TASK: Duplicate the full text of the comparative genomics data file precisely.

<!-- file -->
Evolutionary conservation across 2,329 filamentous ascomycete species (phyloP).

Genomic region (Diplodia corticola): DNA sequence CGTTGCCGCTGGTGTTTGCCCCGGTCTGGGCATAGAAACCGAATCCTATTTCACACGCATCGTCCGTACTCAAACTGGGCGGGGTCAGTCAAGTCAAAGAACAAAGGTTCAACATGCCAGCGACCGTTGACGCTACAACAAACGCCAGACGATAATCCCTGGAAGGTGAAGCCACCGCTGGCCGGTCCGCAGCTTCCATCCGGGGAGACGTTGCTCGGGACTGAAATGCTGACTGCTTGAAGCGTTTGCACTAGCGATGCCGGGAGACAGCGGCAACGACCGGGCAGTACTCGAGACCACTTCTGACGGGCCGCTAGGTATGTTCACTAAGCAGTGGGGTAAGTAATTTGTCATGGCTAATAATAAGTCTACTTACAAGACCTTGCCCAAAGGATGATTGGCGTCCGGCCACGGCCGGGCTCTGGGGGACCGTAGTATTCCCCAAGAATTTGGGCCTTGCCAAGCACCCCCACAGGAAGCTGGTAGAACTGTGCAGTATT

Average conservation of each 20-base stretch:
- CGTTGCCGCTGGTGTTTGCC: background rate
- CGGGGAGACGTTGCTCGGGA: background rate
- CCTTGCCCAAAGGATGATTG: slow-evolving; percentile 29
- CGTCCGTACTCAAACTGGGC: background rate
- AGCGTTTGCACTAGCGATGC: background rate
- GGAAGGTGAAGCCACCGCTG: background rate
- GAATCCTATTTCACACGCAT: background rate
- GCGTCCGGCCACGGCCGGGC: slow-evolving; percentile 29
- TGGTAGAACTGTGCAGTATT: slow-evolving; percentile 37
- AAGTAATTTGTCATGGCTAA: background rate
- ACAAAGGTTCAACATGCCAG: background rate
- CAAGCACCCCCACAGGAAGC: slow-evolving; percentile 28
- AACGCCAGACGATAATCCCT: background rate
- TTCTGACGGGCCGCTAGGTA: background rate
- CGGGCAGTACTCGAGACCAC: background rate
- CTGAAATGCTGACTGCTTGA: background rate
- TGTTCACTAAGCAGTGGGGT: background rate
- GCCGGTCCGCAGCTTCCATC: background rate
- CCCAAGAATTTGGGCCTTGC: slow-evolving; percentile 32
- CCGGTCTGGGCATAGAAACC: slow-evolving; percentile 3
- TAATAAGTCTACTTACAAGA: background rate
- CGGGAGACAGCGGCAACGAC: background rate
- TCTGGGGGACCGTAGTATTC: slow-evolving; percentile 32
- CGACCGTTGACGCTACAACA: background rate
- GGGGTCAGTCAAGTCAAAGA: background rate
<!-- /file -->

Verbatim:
Evolutionary conservation across 2,329 filamentous ascomycete species (phyloP).

Genomic region (Diplodia corticola): DNA sequence CGTTGCCGCTGGTGTTTGCCCCGGTCTGGGCATAGAAACCGAATCCTATTTCACACGCATCGTCCGTACTCAAACTGGGCGGGGTCAGTCAAGTCAAAGAACAAAGGTTCAACATGCCAGCGACCGTTGACGCTACAACAAACGCCAGACGATAATCCCTGGAAGGTGAAGCCACCGCTGGCCGGTCCGCAGCTTCCATCCGGGGAGACGTTGCTCGGGACTGAAATGCTGACTGCTTGAAGCGTTTGCACTAGCGATGCCGGGAGACAGCGGCAACGACCGGGCAGTACTCGAGACCACTTCTGACGGGCCGCTAGGTATGTTCACTAAGCAGTGGGGTAAGTAATTTGTCATGGCTAATAATAAGTCTACTTACAAGACCTTGCCCAAAGGATGATTGGCGTCCGGCCACGGCCGGGCTCTGGGGGACCGTAGTATTCCCCAAGAATTTGGGCCTTGCCAAGCACCCCCACAGGAAGCTGGTAGAACTGTGCAGTATT

Average conservation of each 20-base stretch:
- CGTTGCCGCTGGTGTTTGCC: background rate
- CGGGGAGACGTTGCTCGGGA: background rate
- CCTTGCCCAAAGGATGATTG: slow-evolving; percentile 29
- CGTCCGTACTCAAACTGGGC: background rate
- AGCGTTTGCACTAGCGATGC: background rate
- GGAAGGTGAAGCCACCGCTG: background rate
- GAATCCTATTTCACACGCAT: background rate
- GCGTCCGGCCACGGCCGGGC: slow-evolving; percentile 29
- TGGTAGAACTGTGCAGTATT: slow-evolving; percentile 37
- AAGTAATTTGTCATGGCTAA: background rate
- ACAAAGGTTCAACATGCCAG: background rate
- CAAGCACCCCCACAGGAAGC: slow-evolving; percentile 28
- AACGCCAGACGATAATCCCT: background rate
- TTCTGACGGGCCGCTAGGTA: background rate
- CGGGCAGTACTCGAGACCAC: background rate
- CTGAAATGCTGACTGCTTGA: background rate
- TGTTCACTAAGCAGTGGGGT: background rate
- GCCGGTCCGCAGCTTCCATC: background rate
- CCCAAGAATTTGGGCCTTGC: slow-evolving; percentile 32
- CCGGTCTGGGCATAGAAACC: slow-evolving; percentile 3
- TAATAAGTCTACTTACAAGA: background rate
- CGGGAGACAGCGGCAACGAC: background rate
- TCTGGGGGACCGTAGTATTC: slow-evolving; percentile 32
- CGACCGTTGACGCTACAACA: background rate
- GGGGTCAGTCAAGTCAAAGA: background rate